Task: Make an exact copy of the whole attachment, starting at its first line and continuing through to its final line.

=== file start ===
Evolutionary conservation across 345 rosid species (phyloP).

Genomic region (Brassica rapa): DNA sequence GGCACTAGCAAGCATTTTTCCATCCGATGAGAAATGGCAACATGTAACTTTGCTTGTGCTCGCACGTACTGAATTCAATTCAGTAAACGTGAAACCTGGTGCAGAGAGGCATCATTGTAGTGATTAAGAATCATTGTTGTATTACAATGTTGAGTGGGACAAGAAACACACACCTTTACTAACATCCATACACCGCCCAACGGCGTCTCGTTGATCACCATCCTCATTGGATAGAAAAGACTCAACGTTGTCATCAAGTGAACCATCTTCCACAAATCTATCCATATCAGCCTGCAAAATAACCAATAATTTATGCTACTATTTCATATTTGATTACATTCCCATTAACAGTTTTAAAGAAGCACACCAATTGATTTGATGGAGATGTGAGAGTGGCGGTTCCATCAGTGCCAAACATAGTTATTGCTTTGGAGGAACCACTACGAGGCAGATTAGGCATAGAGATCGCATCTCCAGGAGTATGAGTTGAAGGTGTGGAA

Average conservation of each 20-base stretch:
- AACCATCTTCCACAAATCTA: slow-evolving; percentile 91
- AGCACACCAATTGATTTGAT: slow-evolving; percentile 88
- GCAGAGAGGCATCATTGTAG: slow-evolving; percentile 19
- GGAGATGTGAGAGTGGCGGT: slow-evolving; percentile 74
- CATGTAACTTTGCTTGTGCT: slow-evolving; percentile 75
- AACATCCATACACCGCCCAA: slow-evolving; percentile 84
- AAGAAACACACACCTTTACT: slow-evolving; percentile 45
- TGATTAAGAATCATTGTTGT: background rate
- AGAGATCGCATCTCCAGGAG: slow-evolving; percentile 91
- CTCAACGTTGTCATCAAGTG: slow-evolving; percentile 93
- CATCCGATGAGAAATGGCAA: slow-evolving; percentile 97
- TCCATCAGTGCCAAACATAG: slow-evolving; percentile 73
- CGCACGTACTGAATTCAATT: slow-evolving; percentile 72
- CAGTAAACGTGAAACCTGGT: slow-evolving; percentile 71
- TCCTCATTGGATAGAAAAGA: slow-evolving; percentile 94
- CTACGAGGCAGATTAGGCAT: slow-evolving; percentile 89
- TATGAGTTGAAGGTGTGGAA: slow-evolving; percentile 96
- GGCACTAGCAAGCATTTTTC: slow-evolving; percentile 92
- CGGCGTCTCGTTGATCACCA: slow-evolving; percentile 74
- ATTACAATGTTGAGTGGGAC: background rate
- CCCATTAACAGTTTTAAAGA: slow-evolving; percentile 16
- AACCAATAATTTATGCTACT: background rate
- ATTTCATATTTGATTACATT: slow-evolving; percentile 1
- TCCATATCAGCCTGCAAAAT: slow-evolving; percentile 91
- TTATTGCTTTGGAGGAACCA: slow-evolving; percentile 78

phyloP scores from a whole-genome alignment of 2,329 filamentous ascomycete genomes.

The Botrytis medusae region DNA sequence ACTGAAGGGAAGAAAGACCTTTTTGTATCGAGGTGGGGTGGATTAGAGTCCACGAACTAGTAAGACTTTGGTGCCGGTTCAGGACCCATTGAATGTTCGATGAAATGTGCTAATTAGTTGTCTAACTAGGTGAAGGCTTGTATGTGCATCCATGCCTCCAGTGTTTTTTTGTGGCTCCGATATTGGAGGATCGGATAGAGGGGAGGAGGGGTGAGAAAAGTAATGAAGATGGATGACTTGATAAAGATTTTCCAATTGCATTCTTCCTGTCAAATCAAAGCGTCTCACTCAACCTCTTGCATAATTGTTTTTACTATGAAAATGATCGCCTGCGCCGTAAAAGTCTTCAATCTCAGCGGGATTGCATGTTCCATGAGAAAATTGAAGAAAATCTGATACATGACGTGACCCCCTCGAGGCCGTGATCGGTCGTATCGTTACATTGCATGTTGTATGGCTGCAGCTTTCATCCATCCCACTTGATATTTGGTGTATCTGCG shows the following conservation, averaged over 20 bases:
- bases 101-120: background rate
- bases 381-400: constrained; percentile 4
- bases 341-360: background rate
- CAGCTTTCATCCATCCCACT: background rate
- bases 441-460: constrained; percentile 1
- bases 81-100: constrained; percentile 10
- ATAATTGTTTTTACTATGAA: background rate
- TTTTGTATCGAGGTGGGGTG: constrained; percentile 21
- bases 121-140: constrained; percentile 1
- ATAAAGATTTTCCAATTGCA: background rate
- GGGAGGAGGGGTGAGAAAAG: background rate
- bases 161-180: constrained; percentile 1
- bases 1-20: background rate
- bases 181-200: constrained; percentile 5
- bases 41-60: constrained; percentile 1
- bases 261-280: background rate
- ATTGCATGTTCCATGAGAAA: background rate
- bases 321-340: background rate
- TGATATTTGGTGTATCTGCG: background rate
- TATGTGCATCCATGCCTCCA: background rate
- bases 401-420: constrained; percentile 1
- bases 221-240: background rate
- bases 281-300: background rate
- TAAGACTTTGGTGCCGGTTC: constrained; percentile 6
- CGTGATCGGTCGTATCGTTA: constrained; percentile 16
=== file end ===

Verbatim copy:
Evolutionary conservation across 345 rosid species (phyloP).

Genomic region (Brassica rapa): DNA sequence GGCACTAGCAAGCATTTTTCCATCCGATGAGAAATGGCAACATGTAACTTTGCTTGTGCTCGCACGTACTGAATTCAATTCAGTAAACGTGAAACCTGGTGCAGAGAGGCATCATTGTAGTGATTAAGAATCATTGTTGTATTACAATGTTGAGTGGGACAAGAAACACACACCTTTACTAACATCCATACACCGCCCAACGGCGTCTCGTTGATCACCATCCTCATTGGATAGAAAAGACTCAACGTTGTCATCAAGTGAACCATCTTCCACAAATCTATCCATATCAGCCTGCAAAATAACCAATAATTTATGCTACTATTTCATATTTGATTACATTCCCATTAACAGTTTTAAAGAAGCACACCAATTGATTTGATGGAGATGTGAGAGTGGCGGTTCCATCAGTGCCAAACATAGTTATTGCTTTGGAGGAACCACTACGAGGCAGATTAGGCATAGAGATCGCATCTCCAGGAGTATGAGTTGAAGGTGTGGAA

Average conservation of each 20-base stretch:
- AACCATCTTCCACAAATCTA: slow-evolving; percentile 91
- AGCACACCAATTGATTTGAT: slow-evolving; percentile 88
- GCAGAGAGGCATCATTGTAG: slow-evolving; percentile 19
- GGAGATGTGAGAGTGGCGGT: slow-evolving; percentile 74
- CATGTAACTTTGCTTGTGCT: slow-evolving; percentile 75
- AACATCCATACACCGCCCAA: slow-evolving; percentile 84
- AAGAAACACACACCTTTACT: slow-evolving; percentile 45
- TGATTAAGAATCATTGTTGT: background rate
- AGAGATCGCATCTCCAGGAG: slow-evolving; percentile 91
- CTCAACGTTGTCATCAAGTG: slow-evolving; percentile 93
- CATCCGATGAGAAATGGCAA: slow-evolving; percentile 97
- TCCATCAGTGCCAAACATAG: slow-evolving; percentile 73
- CGCACGTACTGAATTCAATT: slow-evolving; percentile 72
- CAGTAAACGTGAAACCTGGT: slow-evolving; percentile 71
- TCCTCATTGGATAGAAAAGA: slow-evolving; percentile 94
- CTACGAGGCAGATTAGGCAT: slow-evolving; percentile 89
- TATGAGTTGAAGGTGTGGAA: slow-evolving; percentile 96
- GGCACTAGCAAGCATTTTTC: slow-evolving; percentile 92
- CGGCGTCTCGTTGATCACCA: slow-evolving; percentile 74
- ATTACAATGTTGAGTGGGAC: background rate
- CCCATTAACAGTTTTAAAGA: slow-evolving; percentile 16
- AACCAATAATTTATGCTACT: background rate
- ATTTCATATTTGATTACATT: slow-evolving; percentile 1
- TCCATATCAGCCTGCAAAAT: slow-evolving; percentile 91
- TTATTGCTTTGGAGGAACCA: slow-evolving; percentile 78

phyloP scores from a whole-genome alignment of 2,329 filamentous ascomycete genomes.

The Botrytis medusae region DNA sequence ACTGAAGGGAAGAAAGACCTTTTTGTATCGAGGTGGGGTGGATTAGAGTCCACGAACTAGTAAGACTTTGGTGCCGGTTCAGGACCCATTGAATGTTCGATGAAATGTGCTAATTAGTTGTCTAACTAGGTGAAGGCTTGTATGTGCATCCATGCCTCCAGTGTTTTTTTGTGGCTCCGATATTGGAGGATCGGATAGAGGGGAGGAGGGGTGAGAAAAGTAATGAAGATGGATGACTTGATAAAGATTTTCCAATTGCATTCTTCCTGTCAAATCAAAGCGTCTCACTCAACCTCTTGCATAATTGTTTTTACTATGAAAATGATCGCCTGCGCCGTAAAAGTCTTCAATCTCAGCGGGATTGCATGTTCCATGAGAAAATTGAAGAAAATCTGATACATGACGTGACCCCCTCGAGGCCGTGATCGGTCGTATCGTTACATTGCATGTTGTATGGCTGCAGCTTTCATCCATCCCACTTGATATTTGGTGTATCTGCG shows the following conservation, averaged over 20 bases:
- bases 101-120: background rate
- bases 381-400: constrained; percentile 4
- bases 341-360: background rate
- CAGCTTTCATCCATCCCACT: background rate
- bases 441-460: constrained; percentile 1
- bases 81-100: constrained; percentile 10
- ATAATTGTTTTTACTATGAA: background rate
- TTTTGTATCGAGGTGGGGTG: constrained; percentile 21
- bases 121-140: constrained; percentile 1
- ATAAAGATTTTCCAATTGCA: background rate
- GGGAGGAGGGGTGAGAAAAG: background rate
- bases 161-180: constrained; percentile 1
- bases 1-20: background rate
- bases 181-200: constrained; percentile 5
- bases 41-60: constrained; percentile 1
- bases 261-280: background rate
- ATTGCATGTTCCATGAGAAA: background rate
- bases 321-340: background rate
- TGATATTTGGTGTATCTGCG: background rate
- TATGTGCATCCATGCCTCCA: background rate
- bases 401-420: constrained; percentile 1
- bases 221-240: background rate
- bases 281-300: background rate
- TAAGACTTTGGTGCCGGTTC: constrained; percentile 6
- CGTGATCGGTCGTATCGTTA: constrained; percentile 16